Every week things are slowly getting back to normal, or what passes for normal at St George’s. After having only ten per mass, we were allowed twenty, and this week we are up to seventy-five. We are also allowed this week to resume singing our hymns together. Now, we are more the shy Anglicans rather than the full-throated Welsh, but it will be lovely to get back to singing our hymns together.
As a result, this Sunday will be the last Sunday to have three masses, and the 11.30 am mass on Sunday will cease after this week. This will allow us to resume our other meetings on Sunday mornings and our study group next month. Our weekdays masses will only have one change, with the Friday mass staying at 8 am, not 5.15 pm. For the time being we are still only permitted to give the sacrament without the chalice.
The time has also come to start to wind down this newssheet as well. I have enjoyed using this format, but it has taken considerable time each week to prepare. I am proposing that a parish newssheet will now come out monthly. We will revert to using the title “The Messenger”, the title of the parish magazine we have been using since Fr Wise’s time. This will therefore be the last Plague Rag to be sent out, unless there are further health restrictions. However, I intend to keep this format for the revamped Messenger, and it will now be mainly an email newssheet, rather than a printed magazine.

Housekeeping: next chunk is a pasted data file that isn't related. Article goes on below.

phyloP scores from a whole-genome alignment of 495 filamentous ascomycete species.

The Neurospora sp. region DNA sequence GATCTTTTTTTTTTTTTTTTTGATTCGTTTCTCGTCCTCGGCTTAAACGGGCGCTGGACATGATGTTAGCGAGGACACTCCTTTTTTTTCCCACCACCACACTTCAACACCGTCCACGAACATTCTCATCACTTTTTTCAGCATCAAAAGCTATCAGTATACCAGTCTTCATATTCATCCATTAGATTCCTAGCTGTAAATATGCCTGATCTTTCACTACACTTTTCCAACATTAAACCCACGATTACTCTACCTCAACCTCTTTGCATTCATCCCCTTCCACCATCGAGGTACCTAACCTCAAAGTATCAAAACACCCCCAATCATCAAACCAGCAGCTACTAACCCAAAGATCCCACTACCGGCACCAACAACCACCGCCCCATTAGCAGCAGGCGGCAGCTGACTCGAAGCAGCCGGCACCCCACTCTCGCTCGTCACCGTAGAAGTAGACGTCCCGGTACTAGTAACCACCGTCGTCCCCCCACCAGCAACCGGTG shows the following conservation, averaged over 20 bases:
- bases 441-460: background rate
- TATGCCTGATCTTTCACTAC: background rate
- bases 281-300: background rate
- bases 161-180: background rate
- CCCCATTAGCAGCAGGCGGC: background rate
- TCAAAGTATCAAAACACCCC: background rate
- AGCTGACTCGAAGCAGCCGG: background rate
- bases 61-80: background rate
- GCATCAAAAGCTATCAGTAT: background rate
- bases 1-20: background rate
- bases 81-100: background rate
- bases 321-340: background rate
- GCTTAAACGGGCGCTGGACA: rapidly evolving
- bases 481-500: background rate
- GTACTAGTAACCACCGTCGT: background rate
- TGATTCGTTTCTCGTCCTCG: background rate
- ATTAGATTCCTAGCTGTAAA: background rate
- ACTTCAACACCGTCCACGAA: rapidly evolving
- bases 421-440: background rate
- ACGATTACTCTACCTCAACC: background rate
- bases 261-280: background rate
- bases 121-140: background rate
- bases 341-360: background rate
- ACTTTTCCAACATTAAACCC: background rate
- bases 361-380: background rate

Furthermore, we will cease to have a regular angelus every day outdoors at 12 noon. This was designed to be a space where we could gather safely and at a distance to say our corporate prayers and particularly for those who were infected by the pandemic, medical staff and the safety of our friends and family overseas. We also made a special mention of nursing staff changing shifts at our hospitals, and the Royal Adelaide chaplain Fr Nicholas Rundle. My thanks to so many of you who turned up regularly over these months to support me.
It has been an interesting few months here. I have enjoyed our daily angelus, in fine weather and wet. The daily masses have continued behind closed doors. Then we worked our way through the complex rites of the triduum, the great three holy days of Maundy Thursday, Good Friday and Easter Eve, bereft of a congregation. Normally the Easter vigil is one of the longest masses of the year, with the blessing of the new fire, the singing of the great Exsultet, that special blessing over the new paschal candle lit from the fire, the myriad of vigil readings (my favourite always being the valley of dry bones from Ezekiel) , the blessing of the new water with its own lengthy prayer, and then the first mass of Easter in the wonderful gold vestments given in memory of Fr Willoughby, one of my predecessors as Rector here. Well, this year was the shortest one on record, as with only a few souls we zoomed through it in under an hour.